Yellow Warbler Adventure

Yellow Warbler on nest, Wisconsin

Yellow Warbler on nest, Wisconsin

Yellow warblers are a sunshine-bright New World warbler.  They frequent willow and cottonwood thickets near streams, swamps, and marshes.

 

On a recent Sunday I was on the trails of the Horicon Marsh (Wisconsin) at dawn, following the warbler’s subtle seet calls, hopeful to set eyes on this cheerful songbird.

 

A widespread bird, at this time of year Setophaga petechia are busy breeding in almost all of North America.  They winter in Central America and parts of South America, and migrate to North America in warm months.

 

Yellow Warbler, Belize

Yellow Warbler, Belize

See migration map below.

 

Their diet consists mainly of insects–moths, spiders, mosquitoes, mayflies, etc.

 

In the marshy thickets they prefer, they are busy snagging mosquitoes, and hovering underneath leaves foraging among spider webs.

 

In spite of their glaring bright color, these small birds (about five inches [12.7 cm] long) can be difficult to spot, due to their quick, flitting behavior, and surrounding thick foliage.

 

With 35 subspecies, some species have a slightly different physical appearance depending on the male in breeding.  The name consequently changes too.  The yellow warbler in Belize for instance, pictured here, is known there as the mangrove warbler.

 

More warbler info here.

 

Yellow Warbler, Wisconsin

Yellow Warbler, Wisconsin

While walking, I was alerted to the high-pitched chip (“seet”) sound.  I stayed focused on this sound, ignoring whining mosquitoes (best I could) and other flutey bird song.

 

There’s a mnemonic phrase that birders memorize for this warbler, and I heard it in the swampy woods.  It sounds (sort of) like the bird is saying, “sweet sweet sweet I’m so sweet.”

 

And they are so sweet…so I continued down the trail getting closer to the song.

 

Then she fluttered into my periphery and disappeared; appeared again, and vanished. I knew I was close, so I stood back a few feet and waited.

 

This time she perched on a nearby branch, looked around.  I noticed she wasn’t hunting.  Parents usually exhibit this behavior to make sure a predator isn’t watching.  Then she disappeared into an inconspicuous nest.

 

I was so excited to have spotted her nest, watched intently.  In this quiet little patch of forest, hidden in a tiny, neat cup of dried grass, warbler eggs were being carefully protected.

 

Two days later I was in the airport waiting for my delayed flight, surrounded by the noise, chaos, and crowds that is air travel in the summertime.

 

I sat thinking about the yellow warbler…that sweet and quiet yellow warbler mother, and her heroic and successful efforts to keep her brood safe.

 

Photo credit:  Athena Alexander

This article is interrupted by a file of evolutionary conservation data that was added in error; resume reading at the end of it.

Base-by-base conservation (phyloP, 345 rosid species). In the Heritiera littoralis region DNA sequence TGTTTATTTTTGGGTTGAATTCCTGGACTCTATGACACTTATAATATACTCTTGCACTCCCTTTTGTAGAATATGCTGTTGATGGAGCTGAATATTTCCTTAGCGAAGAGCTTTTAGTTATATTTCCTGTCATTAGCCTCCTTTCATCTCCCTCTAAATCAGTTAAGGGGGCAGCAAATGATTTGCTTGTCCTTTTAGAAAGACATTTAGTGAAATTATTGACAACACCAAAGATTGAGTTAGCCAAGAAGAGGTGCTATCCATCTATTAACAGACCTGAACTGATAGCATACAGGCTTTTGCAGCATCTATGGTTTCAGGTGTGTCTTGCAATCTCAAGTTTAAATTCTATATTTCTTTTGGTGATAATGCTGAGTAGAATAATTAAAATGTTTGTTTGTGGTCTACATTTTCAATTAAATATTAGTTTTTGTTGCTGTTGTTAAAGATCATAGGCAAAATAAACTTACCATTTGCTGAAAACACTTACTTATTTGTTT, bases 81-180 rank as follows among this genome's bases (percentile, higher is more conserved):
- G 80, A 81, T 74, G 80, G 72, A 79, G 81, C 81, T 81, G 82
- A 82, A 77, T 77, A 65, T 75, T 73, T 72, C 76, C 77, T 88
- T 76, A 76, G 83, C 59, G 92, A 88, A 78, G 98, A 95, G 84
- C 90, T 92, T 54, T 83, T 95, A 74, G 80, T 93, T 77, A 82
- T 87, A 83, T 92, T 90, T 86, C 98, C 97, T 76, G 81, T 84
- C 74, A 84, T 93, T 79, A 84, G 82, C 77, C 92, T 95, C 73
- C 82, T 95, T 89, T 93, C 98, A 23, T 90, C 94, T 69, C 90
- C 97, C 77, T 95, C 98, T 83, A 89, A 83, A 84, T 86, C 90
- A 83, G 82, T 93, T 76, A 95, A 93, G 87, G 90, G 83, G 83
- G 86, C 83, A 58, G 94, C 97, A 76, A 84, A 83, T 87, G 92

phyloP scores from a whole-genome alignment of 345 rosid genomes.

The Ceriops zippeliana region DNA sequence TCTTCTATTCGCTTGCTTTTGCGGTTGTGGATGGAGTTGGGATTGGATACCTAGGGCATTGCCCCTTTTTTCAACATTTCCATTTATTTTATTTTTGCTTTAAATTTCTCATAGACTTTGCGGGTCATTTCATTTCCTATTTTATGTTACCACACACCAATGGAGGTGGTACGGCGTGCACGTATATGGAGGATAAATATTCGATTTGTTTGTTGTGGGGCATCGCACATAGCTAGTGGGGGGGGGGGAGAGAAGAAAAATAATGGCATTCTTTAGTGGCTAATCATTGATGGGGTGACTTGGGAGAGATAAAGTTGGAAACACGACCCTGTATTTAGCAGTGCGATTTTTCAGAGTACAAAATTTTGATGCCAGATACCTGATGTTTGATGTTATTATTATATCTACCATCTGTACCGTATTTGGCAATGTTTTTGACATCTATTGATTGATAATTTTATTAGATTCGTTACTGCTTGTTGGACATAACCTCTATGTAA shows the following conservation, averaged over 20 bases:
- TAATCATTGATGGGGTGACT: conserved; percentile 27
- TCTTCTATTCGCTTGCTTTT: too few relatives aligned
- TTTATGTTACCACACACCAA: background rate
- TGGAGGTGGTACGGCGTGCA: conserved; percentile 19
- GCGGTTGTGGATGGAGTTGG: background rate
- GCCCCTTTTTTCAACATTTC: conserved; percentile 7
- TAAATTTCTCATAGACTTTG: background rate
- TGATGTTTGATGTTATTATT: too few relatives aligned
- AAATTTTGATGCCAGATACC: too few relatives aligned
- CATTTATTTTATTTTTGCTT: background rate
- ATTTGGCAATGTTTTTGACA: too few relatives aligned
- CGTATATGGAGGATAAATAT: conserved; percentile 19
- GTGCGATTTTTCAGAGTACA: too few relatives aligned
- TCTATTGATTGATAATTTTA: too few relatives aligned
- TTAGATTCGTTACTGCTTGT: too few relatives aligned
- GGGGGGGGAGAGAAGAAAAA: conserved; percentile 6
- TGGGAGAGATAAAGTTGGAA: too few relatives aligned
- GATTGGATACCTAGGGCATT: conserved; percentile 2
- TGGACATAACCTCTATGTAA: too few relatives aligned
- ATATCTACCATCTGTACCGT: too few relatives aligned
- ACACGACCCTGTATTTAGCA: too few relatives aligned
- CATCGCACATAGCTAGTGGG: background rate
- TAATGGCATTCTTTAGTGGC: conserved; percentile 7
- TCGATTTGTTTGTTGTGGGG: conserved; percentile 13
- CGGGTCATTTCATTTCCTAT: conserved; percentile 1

Yellow Warbler Range Map

Courtesy allaboutbirds.org

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44 thoughts on “Yellow Warbler Adventure

  1. Thoroughly interesting journal full of detail on the yellow warbler and thanks so much for sharing the info. I am sure I’ve seen a warbler in the PNW but they move so fast through the brush it’s like a sudden flashing blur making it difficult to identify the markings. We have a perfect environment for the warblers since there are lots of mosquitoes hanging out in the forest of cedar trees and nearby stream, a heavenly cool spot for the nasty bugs

    • I’m happy you know the yellow warbler, SWI, and their darting ways. It’s great to have a cheerful friend eating up the mosquitoes, isn’t it? Thanks for your comment, always a pleasure.

  2. How very sweet to locate this elusive little gem. The nest was an incredible bonus. Oddly enough I was busy in a similar pursuit just yesterday, trying to catch a glimpse (much less a photo) of our resident Wilson’s Warbler (we think) down at the new/old house. They sure manage to hide in plain sight. Though I did get some pretty good shots of a few leaves that have turned bright yellow! 😉

    • Yay, you have a Wilson’s Warbler nearby! Great to hear your adventure, Gunta. I thought of you while composing this post, and the wonderful bald eagle nest you’ve been enjoying. Thanks so much.

  3. Jet I am sitting here smiling. Smiling at the photos of the pretty yellow Warbler but most of all thinking about you at the airport. Isn’t it the way that when we travels sometimes the smallest things we take home with us brighten our world. Your description of the little nest and the mama keeping her brood safe in the forest warms my heart. The whine of mosquitoes however I could do with out. 🙂

    • And your smile brought me smiles, Sue, thanks so much. What a pleasure it is to share the forest and the airport scenes with you, my friend. I can imagine, from all your extensive travels, how many of those airport moments you and Dave are familiar with. Thanks so much for your wonderful and warm comment, Sue.

      • Always a pleasure Jet. I love airports! The anticipation of what is about to be discovered and the wonder reminiscing of magical memories. Even when things don’t go as planned such rich stories are left bouncing in my noggin. 🙂

  4. Sweet, beautiful yellow warbler! What a joy to see these small beauties. 🙂
    I have seen a few little birds with yellow color on their belly.

  5. I could see you patiently following the bird’s song, just as I do. 🙂 It is such fun! I’m still hoping to capture the Yellow Warbler some day, I’ve seen them but not in time with the camera!

  6. Pingback: Yellow Warbler Adventure — Jet Eliot – Journal Edge

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